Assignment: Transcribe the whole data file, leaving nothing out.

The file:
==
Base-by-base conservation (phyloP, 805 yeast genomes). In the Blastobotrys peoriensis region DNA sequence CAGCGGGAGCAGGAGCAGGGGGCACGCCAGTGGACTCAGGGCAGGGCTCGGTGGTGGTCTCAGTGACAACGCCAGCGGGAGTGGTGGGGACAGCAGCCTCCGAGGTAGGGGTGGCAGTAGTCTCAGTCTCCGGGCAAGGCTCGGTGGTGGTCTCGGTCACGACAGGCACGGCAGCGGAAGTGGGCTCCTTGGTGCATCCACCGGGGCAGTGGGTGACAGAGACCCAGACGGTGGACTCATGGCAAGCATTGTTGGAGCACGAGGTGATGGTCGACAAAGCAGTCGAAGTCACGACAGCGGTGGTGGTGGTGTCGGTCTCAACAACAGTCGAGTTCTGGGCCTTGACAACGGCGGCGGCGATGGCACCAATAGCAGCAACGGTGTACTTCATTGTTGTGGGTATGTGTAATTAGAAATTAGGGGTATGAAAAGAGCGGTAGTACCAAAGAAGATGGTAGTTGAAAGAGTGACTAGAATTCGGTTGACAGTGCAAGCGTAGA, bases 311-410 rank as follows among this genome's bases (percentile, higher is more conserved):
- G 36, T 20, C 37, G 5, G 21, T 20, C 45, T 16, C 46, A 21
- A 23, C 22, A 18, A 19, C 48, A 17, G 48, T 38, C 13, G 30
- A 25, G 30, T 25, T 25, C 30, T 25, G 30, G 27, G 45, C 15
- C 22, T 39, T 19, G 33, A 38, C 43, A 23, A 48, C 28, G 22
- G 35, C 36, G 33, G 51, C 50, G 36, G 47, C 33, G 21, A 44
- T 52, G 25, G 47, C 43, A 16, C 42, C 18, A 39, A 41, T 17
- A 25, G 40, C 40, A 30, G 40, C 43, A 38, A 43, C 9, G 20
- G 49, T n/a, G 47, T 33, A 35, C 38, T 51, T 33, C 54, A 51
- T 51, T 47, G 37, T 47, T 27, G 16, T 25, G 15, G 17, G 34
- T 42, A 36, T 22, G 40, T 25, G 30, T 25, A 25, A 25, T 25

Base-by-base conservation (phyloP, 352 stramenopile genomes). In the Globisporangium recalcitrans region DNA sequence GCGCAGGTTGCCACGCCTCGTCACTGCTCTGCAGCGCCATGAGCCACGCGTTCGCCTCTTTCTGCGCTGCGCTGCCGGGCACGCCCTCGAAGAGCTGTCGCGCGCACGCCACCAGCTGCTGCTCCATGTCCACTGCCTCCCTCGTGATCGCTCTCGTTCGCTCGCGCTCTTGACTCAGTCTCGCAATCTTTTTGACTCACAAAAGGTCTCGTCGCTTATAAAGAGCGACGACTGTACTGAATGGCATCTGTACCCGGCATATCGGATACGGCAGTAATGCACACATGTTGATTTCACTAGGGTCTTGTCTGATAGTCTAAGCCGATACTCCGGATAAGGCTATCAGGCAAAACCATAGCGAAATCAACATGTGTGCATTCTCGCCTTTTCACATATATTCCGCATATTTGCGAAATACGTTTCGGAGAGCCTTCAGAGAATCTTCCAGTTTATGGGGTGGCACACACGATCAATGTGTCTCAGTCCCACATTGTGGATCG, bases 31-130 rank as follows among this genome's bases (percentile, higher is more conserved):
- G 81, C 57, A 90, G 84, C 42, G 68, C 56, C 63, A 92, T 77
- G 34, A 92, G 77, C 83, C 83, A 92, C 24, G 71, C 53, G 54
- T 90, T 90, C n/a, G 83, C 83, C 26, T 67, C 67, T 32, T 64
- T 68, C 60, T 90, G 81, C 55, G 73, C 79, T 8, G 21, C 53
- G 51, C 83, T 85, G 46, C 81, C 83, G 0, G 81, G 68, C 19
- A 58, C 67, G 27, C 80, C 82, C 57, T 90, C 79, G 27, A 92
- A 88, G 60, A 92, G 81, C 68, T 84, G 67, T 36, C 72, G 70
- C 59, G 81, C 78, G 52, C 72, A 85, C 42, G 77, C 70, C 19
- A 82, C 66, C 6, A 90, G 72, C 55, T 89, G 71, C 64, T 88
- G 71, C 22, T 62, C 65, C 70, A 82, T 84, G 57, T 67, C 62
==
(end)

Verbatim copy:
Base-by-base conservation (phyloP, 805 yeast genomes). In the Blastobotrys peoriensis region DNA sequence CAGCGGGAGCAGGAGCAGGGGGCACGCCAGTGGACTCAGGGCAGGGCTCGGTGGTGGTCTCAGTGACAACGCCAGCGGGAGTGGTGGGGACAGCAGCCTCCGAGGTAGGGGTGGCAGTAGTCTCAGTCTCCGGGCAAGGCTCGGTGGTGGTCTCGGTCACGACAGGCACGGCAGCGGAAGTGGGCTCCTTGGTGCATCCACCGGGGCAGTGGGTGACAGAGACCCAGACGGTGGACTCATGGCAAGCATTGTTGGAGCACGAGGTGATGGTCGACAAAGCAGTCGAAGTCACGACAGCGGTGGTGGTGGTGTCGGTCTCAACAACAGTCGAGTTCTGGGCCTTGACAACGGCGGCGGCGATGGCACCAATAGCAGCAACGGTGTACTTCATTGTTGTGGGTATGTGTAATTAGAAATTAGGGGTATGAAAAGAGCGGTAGTACCAAAGAAGATGGTAGTTGAAAGAGTGACTAGAATTCGGTTGACAGTGCAAGCGTAGA, bases 311-410 rank as follows among this genome's bases (percentile, higher is more conserved):
- G 36, T 20, C 37, G 5, G 21, T 20, C 45, T 16, C 46, A 21
- A 23, C 22, A 18, A 19, C 48, A 17, G 48, T 38, C 13, G 30
- A 25, G 30, T 25, T 25, C 30, T 25, G 30, G 27, G 45, C 15
- C 22, T 39, T 19, G 33, A 38, C 43, A 23, A 48, C 28, G 22
- G 35, C 36, G 33, G 51, C 50, G 36, G 47, C 33, G 21, A 44
- T 52, G 25, G 47, C 43, A 16, C 42, C 18, A 39, A 41, T 17
- A 25, G 40, C 40, A 30, G 40, C 43, A 38, A 43, C 9, G 20
- G 49, T n/a, G 47, T 33, A 35, C 38, T 51, T 33, C 54, A 51
- T 51, T 47, G 37, T 47, T 27, G 16, T 25, G 15, G 17, G 34
- T 42, A 36, T 22, G 40, T 25, G 30, T 25, A 25, A 25, T 25

Base-by-base conservation (phyloP, 352 stramenopile genomes). In the Globisporangium recalcitrans region DNA sequence GCGCAGGTTGCCACGCCTCGTCACTGCTCTGCAGCGCCATGAGCCACGCGTTCGCCTCTTTCTGCGCTGCGCTGCCGGGCACGCCCTCGAAGAGCTGTCGCGCGCACGCCACCAGCTGCTGCTCCATGTCCACTGCCTCCCTCGTGATCGCTCTCGTTCGCTCGCGCTCTTGACTCAGTCTCGCAATCTTTTTGACTCACAAAAGGTCTCGTCGCTTATAAAGAGCGACGACTGTACTGAATGGCATCTGTACCCGGCATATCGGATACGGCAGTAATGCACACATGTTGATTTCACTAGGGTCTTGTCTGATAGTCTAAGCCGATACTCCGGATAAGGCTATCAGGCAAAACCATAGCGAAATCAACATGTGTGCATTCTCGCCTTTTCACATATATTCCGCATATTTGCGAAATACGTTTCGGAGAGCCTTCAGAGAATCTTCCAGTTTATGGGGTGGCACACACGATCAATGTGTCTCAGTCCCACATTGTGGATCG, bases 31-130 rank as follows among this genome's bases (percentile, higher is more conserved):
- G 81, C 57, A 90, G 84, C 42, G 68, C 56, C 63, A 92, T 77
- G 34, A 92, G 77, C 83, C 83, A 92, C 24, G 71, C 53, G 54
- T 90, T 90, C n/a, G 83, C 83, C 26, T 67, C 67, T 32, T 64
- T 68, C 60, T 90, G 81, C 55, G 73, C 79, T 8, G 21, C 53
- G 51, C 83, T 85, G 46, C 81, C 83, G 0, G 81, G 68, C 19
- A 58, C 67, G 27, C 80, C 82, C 57, T 90, C 79, G 27, A 92
- A 88, G 60, A 92, G 81, C 68, T 84, G 67, T 36, C 72, G 70
- C 59, G 81, C 78, G 52, C 72, A 85, C 42, G 77, C 70, C 19
- A 82, C 66, C 6, A 90, G 72, C 55, T 89, G 71, C 64, T 88
- G 71, C 22, T 62, C 65, C 70, A 82, T 84, G 57, T 67, C 62